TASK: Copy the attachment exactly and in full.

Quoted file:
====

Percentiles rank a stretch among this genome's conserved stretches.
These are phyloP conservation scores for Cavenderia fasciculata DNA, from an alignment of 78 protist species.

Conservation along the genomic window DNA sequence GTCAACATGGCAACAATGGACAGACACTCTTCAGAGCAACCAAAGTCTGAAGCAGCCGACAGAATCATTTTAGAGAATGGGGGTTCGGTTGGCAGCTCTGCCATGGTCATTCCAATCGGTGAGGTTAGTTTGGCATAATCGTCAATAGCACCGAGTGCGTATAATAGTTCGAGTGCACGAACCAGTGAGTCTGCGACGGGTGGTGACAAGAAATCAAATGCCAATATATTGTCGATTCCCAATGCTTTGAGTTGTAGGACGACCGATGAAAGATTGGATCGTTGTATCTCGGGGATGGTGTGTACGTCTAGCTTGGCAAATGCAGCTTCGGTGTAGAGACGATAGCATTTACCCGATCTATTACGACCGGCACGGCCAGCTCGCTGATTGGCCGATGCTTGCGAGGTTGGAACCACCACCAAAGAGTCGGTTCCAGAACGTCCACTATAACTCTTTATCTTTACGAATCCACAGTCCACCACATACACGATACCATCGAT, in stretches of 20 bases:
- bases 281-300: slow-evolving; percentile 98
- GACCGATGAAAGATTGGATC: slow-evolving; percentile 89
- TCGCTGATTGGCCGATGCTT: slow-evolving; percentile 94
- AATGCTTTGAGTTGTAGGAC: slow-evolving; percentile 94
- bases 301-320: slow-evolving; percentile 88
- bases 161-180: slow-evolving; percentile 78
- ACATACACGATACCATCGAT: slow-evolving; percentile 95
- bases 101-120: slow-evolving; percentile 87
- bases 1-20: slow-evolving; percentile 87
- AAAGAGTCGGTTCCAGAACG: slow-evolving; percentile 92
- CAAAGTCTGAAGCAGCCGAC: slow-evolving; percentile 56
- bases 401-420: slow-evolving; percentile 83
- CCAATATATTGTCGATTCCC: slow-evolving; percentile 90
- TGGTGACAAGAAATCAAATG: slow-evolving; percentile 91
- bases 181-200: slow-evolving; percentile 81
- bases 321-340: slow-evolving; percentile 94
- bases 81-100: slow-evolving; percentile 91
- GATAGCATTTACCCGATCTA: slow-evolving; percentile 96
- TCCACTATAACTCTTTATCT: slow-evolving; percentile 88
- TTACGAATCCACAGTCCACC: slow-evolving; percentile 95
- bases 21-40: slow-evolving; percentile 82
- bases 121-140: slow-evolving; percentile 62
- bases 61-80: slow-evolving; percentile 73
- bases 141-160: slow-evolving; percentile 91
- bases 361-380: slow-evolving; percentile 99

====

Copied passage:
Percentiles rank a stretch among this genome's conserved stretches.
These are phyloP conservation scores for Cavenderia fasciculata DNA, from an alignment of 78 protist species.

Conservation along the genomic window DNA sequence GTCAACATGGCAACAATGGACAGACACTCTTCAGAGCAACCAAAGTCTGAAGCAGCCGACAGAATCATTTTAGAGAATGGGGGTTCGGTTGGCAGCTCTGCCATGGTCATTCCAATCGGTGAGGTTAGTTTGGCATAATCGTCAATAGCACCGAGTGCGTATAATAGTTCGAGTGCACGAACCAGTGAGTCTGCGACGGGTGGTGACAAGAAATCAAATGCCAATATATTGTCGATTCCCAATGCTTTGAGTTGTAGGACGACCGATGAAAGATTGGATCGTTGTATCTCGGGGATGGTGTGTACGTCTAGCTTGGCAAATGCAGCTTCGGTGTAGAGACGATAGCATTTACCCGATCTATTACGACCGGCACGGCCAGCTCGCTGATTGGCCGATGCTTGCGAGGTTGGAACCACCACCAAAGAGTCGGTTCCAGAACGTCCACTATAACTCTTTATCTTTACGAATCCACAGTCCACCACATACACGATACCATCGAT, in stretches of 20 bases:
- bases 281-300: slow-evolving; percentile 98
- GACCGATGAAAGATTGGATC: slow-evolving; percentile 89
- TCGCTGATTGGCCGATGCTT: slow-evolving; percentile 94
- AATGCTTTGAGTTGTAGGAC: slow-evolving; percentile 94
- bases 301-320: slow-evolving; percentile 88
- bases 161-180: slow-evolving; percentile 78
- ACATACACGATACCATCGAT: slow-evolving; percentile 95
- bases 101-120: slow-evolving; percentile 87
- bases 1-20: slow-evolving; percentile 87
- AAAGAGTCGGTTCCAGAACG: slow-evolving; percentile 92
- CAAAGTCTGAAGCAGCCGAC: slow-evolving; percentile 56
- bases 401-420: slow-evolving; percentile 83
- CCAATATATTGTCGATTCCC: slow-evolving; percentile 90
- TGGTGACAAGAAATCAAATG: slow-evolving; percentile 91
- bases 181-200: slow-evolving; percentile 81
- bases 321-340: slow-evolving; percentile 94
- bases 81-100: slow-evolving; percentile 91
- GATAGCATTTACCCGATCTA: slow-evolving; percentile 96
- TCCACTATAACTCTTTATCT: slow-evolving; percentile 88
- TTACGAATCCACAGTCCACC: slow-evolving; percentile 95
- bases 21-40: slow-evolving; percentile 82
- bases 121-140: slow-evolving; percentile 62
- bases 61-80: slow-evolving; percentile 73
- bases 141-160: slow-evolving; percentile 91
- bases 361-380: slow-evolving; percentile 99